Sunday, January 31, 2010

Prasad's house

Four children were recently added to our Project Food and More program, which helps children orphaned by HIV/AIDS on a monthly basis. This brings the number of kids we help through this program to 51.

The first of the four, Prasad (names have been changed to protect their privacy), lives with his aunt in a village right outside of Mysore. His dad died in 2002, and his mom is too ill to take care of him and has been moved to a terminal care facility near the city. Prasad's aunt struggles to earn a living for her son, her husband (who suffered from a stroke three years ago) and Prasad.

The second child is Siddraju, who lives with his uncle in a village outside of Mysore. Siddraju's mom and dad both died in 2009 and his uncle earns about 2000 rupees a month, which is supposed to support the seven people in the household.

Ragu and Rashmi live with their aunt in a single room in Mysore. Their mom died in 2004 and their dad died in 1999. Their aunt rolls incense sticks for a living, and their uncle is a cook but he does not work consistently.

Monday, January 25, 2010


This year (2009) for Christmas, we decorated the building with some nice Christmas lights and put up a tree. There were even a few presents for the kids under the tree when they woke up in the morning!

Presents waiting for the kids when they woke up on Christmas day.

After breakfast and before their special Christmas lunch, the kids had fun opening presents. The girls got nail polish and clothes and bangles and the boys got clothes, a belt, and a hat.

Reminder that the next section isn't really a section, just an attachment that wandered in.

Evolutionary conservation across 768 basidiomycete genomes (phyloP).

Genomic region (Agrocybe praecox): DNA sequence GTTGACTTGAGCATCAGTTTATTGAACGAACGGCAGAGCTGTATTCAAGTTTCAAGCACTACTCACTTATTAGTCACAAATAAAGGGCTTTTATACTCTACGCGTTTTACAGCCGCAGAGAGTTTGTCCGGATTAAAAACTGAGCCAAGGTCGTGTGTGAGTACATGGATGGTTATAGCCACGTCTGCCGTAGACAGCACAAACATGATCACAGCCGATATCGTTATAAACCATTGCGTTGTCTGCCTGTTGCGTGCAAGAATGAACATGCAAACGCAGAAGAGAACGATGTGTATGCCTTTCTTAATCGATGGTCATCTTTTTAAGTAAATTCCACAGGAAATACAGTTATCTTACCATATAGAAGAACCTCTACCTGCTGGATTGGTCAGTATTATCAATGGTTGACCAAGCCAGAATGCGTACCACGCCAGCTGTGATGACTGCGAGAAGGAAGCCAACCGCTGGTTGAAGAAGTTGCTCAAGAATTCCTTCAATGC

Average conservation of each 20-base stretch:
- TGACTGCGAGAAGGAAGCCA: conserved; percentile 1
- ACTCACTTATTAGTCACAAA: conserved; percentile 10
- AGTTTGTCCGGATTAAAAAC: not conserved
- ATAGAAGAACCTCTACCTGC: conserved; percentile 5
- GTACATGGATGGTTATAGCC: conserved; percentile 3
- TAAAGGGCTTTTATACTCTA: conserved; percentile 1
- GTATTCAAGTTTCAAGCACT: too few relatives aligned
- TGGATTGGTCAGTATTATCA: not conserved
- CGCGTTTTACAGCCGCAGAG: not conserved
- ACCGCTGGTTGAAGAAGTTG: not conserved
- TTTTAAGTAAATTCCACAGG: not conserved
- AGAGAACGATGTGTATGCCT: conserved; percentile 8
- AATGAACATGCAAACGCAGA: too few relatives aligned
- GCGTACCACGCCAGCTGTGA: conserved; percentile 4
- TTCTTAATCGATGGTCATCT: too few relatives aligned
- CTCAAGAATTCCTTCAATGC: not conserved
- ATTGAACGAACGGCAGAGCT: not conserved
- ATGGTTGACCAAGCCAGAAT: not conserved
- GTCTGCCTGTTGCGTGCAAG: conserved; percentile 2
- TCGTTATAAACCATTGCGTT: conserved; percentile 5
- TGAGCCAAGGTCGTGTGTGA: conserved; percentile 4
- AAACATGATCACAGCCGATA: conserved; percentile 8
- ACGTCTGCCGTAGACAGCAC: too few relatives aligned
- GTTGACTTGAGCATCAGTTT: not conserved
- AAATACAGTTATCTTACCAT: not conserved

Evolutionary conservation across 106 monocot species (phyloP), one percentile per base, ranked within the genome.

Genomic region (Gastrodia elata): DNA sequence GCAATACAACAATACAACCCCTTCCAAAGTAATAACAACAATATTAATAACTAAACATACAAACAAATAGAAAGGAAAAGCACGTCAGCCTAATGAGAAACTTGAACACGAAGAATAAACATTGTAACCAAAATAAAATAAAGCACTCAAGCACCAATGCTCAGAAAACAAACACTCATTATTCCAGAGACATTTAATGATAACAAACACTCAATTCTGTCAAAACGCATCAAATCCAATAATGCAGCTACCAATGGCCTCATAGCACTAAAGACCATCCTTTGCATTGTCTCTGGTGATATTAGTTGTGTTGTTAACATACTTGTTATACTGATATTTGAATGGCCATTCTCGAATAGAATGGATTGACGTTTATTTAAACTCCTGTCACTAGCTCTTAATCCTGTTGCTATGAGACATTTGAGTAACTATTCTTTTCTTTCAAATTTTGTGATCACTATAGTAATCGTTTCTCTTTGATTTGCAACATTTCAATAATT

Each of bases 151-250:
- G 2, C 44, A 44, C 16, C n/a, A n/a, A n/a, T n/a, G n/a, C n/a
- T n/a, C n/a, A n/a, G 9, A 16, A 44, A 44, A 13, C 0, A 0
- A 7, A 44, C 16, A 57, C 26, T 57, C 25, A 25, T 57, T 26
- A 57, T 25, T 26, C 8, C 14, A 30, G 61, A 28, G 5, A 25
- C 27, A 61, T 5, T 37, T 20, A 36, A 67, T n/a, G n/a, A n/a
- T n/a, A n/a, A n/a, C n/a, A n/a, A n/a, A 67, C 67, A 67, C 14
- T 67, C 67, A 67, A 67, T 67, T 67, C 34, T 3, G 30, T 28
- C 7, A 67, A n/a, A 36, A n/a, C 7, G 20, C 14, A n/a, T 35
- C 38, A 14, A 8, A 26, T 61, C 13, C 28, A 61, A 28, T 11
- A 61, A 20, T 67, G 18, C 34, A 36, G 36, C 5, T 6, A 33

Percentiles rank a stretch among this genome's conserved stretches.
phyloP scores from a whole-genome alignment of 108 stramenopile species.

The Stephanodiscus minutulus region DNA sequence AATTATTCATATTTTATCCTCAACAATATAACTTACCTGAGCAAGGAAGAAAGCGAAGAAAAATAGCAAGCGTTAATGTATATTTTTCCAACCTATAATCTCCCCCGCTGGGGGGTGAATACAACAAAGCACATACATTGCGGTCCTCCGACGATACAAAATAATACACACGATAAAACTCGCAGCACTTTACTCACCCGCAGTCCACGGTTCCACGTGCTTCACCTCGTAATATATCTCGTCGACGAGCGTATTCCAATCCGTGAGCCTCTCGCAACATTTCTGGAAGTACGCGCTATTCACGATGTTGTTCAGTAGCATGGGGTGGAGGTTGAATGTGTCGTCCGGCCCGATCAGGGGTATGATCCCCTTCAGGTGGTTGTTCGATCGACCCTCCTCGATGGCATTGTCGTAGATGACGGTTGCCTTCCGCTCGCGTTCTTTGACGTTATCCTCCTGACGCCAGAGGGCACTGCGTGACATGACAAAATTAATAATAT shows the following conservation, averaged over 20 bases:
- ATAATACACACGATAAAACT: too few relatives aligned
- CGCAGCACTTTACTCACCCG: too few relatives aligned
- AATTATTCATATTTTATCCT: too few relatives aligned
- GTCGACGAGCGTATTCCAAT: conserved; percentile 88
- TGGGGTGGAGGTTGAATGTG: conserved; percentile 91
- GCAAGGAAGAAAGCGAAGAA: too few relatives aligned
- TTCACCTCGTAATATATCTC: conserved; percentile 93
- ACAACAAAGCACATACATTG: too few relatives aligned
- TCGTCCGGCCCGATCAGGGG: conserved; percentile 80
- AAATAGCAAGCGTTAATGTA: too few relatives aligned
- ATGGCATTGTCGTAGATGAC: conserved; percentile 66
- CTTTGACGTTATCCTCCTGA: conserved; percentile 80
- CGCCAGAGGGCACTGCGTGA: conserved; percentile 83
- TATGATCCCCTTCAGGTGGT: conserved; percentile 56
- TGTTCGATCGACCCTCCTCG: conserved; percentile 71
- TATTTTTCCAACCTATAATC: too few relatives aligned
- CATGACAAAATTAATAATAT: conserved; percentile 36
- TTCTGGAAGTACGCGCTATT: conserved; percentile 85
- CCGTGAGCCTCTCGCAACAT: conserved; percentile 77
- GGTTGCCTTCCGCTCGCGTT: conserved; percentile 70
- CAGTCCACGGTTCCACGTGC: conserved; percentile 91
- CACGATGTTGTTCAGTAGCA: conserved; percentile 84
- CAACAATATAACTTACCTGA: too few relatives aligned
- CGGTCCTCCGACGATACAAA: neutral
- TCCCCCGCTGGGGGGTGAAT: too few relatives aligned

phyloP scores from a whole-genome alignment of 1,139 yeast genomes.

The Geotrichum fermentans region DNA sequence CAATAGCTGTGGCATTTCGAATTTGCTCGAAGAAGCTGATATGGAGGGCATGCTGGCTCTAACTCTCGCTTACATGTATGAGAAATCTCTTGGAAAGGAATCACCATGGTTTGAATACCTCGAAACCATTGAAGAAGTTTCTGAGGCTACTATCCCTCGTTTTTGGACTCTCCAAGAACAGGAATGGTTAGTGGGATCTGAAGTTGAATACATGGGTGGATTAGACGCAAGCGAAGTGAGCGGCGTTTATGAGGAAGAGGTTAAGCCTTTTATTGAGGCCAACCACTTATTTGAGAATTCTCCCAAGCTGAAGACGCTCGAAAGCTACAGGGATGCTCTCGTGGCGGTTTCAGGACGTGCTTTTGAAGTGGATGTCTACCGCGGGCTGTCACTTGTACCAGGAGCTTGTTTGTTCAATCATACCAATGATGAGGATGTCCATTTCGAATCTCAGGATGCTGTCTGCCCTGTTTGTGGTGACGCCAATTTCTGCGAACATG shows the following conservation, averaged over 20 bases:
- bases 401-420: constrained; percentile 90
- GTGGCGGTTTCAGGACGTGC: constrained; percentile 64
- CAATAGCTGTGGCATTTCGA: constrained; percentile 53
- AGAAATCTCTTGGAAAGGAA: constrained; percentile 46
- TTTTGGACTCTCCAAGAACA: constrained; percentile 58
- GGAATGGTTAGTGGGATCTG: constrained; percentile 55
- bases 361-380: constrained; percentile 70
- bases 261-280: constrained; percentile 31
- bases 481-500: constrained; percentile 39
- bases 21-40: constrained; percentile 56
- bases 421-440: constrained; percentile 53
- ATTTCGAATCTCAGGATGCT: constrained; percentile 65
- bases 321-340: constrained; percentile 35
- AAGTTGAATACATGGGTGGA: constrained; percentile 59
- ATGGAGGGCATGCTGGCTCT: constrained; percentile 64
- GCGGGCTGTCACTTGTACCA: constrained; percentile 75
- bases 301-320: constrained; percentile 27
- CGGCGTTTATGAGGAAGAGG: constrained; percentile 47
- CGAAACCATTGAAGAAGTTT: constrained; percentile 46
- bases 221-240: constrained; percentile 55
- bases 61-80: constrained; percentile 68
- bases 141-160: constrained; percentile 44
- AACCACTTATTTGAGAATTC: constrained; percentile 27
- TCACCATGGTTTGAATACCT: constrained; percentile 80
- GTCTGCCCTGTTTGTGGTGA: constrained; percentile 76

Tuesday, January 19, 2010

Difficult children

This month, we had to expel one of our older girls. We learned that she had been stealing money from the security personnel as well as attempting to do the same from volunteers, and unfortunately this has been going on for some time. Since stealing is such a serious crime, and she had been warned several times -- and, equally importantly, our little ones view the older kids as role models -- we had to let her go.

She has gone back to her home in the slum, and from there we will help her continue her education. She will finish the school year at the current school, and we'll provide the transportation to get her to and from. Then, next year her mother will enroll her in a private school near her house, with our support.

Letting her go was an unfortunate and difficult decision, and even though she wanted to return to KM, everyone involved seems to be pleased with the resulting solution. It helps her continue her education and sets an example for others regarding behavior that is not tolerated at KM.

Monday, January 11, 2010

the ABC Shack

In early December, three volunteers had the idea and plan to paint our little shack in a very imaginative, educational way.

The finished product!

The Kannada Alphabet

The kids helped with the painting, and even today some of the littlest ones stand in front of the walls, reciting the ABCs (both Kannada, the local language, and English).